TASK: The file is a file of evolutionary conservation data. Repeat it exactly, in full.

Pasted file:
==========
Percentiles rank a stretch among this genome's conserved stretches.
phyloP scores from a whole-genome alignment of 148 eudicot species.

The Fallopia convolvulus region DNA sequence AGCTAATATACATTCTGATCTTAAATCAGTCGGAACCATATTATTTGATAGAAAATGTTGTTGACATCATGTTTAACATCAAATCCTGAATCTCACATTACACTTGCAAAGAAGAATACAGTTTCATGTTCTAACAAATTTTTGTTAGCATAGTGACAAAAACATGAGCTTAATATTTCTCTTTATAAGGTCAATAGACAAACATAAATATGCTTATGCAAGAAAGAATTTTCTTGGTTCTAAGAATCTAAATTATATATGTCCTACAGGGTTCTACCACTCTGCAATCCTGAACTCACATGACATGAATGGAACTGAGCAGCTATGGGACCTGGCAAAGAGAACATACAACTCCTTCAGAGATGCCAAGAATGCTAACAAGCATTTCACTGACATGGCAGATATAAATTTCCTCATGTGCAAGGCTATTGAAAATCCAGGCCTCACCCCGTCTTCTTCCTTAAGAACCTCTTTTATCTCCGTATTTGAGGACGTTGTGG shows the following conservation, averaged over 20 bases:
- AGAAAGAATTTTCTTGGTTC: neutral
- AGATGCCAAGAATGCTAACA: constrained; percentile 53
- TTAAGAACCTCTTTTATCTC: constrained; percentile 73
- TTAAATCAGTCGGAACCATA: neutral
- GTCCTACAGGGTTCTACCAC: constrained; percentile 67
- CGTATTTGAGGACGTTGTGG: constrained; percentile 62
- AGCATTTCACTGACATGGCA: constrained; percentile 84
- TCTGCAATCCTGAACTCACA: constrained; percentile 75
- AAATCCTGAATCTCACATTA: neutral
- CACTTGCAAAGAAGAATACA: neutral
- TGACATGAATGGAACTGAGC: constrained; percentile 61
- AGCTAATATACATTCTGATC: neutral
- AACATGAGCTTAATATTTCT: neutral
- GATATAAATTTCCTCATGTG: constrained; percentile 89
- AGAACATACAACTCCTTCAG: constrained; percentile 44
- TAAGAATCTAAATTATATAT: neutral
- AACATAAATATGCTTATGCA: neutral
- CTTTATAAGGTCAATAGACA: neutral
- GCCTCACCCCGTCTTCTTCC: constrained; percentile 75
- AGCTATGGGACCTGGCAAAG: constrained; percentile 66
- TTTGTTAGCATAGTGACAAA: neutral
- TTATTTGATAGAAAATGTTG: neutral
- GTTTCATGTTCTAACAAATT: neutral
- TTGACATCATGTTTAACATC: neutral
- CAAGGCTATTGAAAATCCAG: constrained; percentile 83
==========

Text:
Percentiles rank a stretch among this genome's conserved stretches.
phyloP scores from a whole-genome alignment of 148 eudicot species.

The Fallopia convolvulus region DNA sequence AGCTAATATACATTCTGATCTTAAATCAGTCGGAACCATATTATTTGATAGAAAATGTTGTTGACATCATGTTTAACATCAAATCCTGAATCTCACATTACACTTGCAAAGAAGAATACAGTTTCATGTTCTAACAAATTTTTGTTAGCATAGTGACAAAAACATGAGCTTAATATTTCTCTTTATAAGGTCAATAGACAAACATAAATATGCTTATGCAAGAAAGAATTTTCTTGGTTCTAAGAATCTAAATTATATATGTCCTACAGGGTTCTACCACTCTGCAATCCTGAACTCACATGACATGAATGGAACTGAGCAGCTATGGGACCTGGCAAAGAGAACATACAACTCCTTCAGAGATGCCAAGAATGCTAACAAGCATTTCACTGACATGGCAGATATAAATTTCCTCATGTGCAAGGCTATTGAAAATCCAGGCCTCACCCCGTCTTCTTCCTTAAGAACCTCTTTTATCTCCGTATTTGAGGACGTTGTGG shows the following conservation, averaged over 20 bases:
- AGAAAGAATTTTCTTGGTTC: neutral
- AGATGCCAAGAATGCTAACA: constrained; percentile 53
- TTAAGAACCTCTTTTATCTC: constrained; percentile 73
- TTAAATCAGTCGGAACCATA: neutral
- GTCCTACAGGGTTCTACCAC: constrained; percentile 67
- CGTATTTGAGGACGTTGTGG: constrained; percentile 62
- AGCATTTCACTGACATGGCA: constrained; percentile 84
- TCTGCAATCCTGAACTCACA: constrained; percentile 75
- AAATCCTGAATCTCACATTA: neutral
- CACTTGCAAAGAAGAATACA: neutral
- TGACATGAATGGAACTGAGC: constrained; percentile 61
- AGCTAATATACATTCTGATC: neutral
- AACATGAGCTTAATATTTCT: neutral
- GATATAAATTTCCTCATGTG: constrained; percentile 89
- AGAACATACAACTCCTTCAG: constrained; percentile 44
- TAAGAATCTAAATTATATAT: neutral
- AACATAAATATGCTTATGCA: neutral
- CTTTATAAGGTCAATAGACA: neutral
- GCCTCACCCCGTCTTCTTCC: constrained; percentile 75
- AGCTATGGGACCTGGCAAAG: constrained; percentile 66
- TTTGTTAGCATAGTGACAAA: neutral
- TTATTTGATAGAAAATGTTG: neutral
- GTTTCATGTTCTAACAAATT: neutral
- TTGACATCATGTTTAACATC: neutral
- CAAGGCTATTGAAAATCCAG: constrained; percentile 83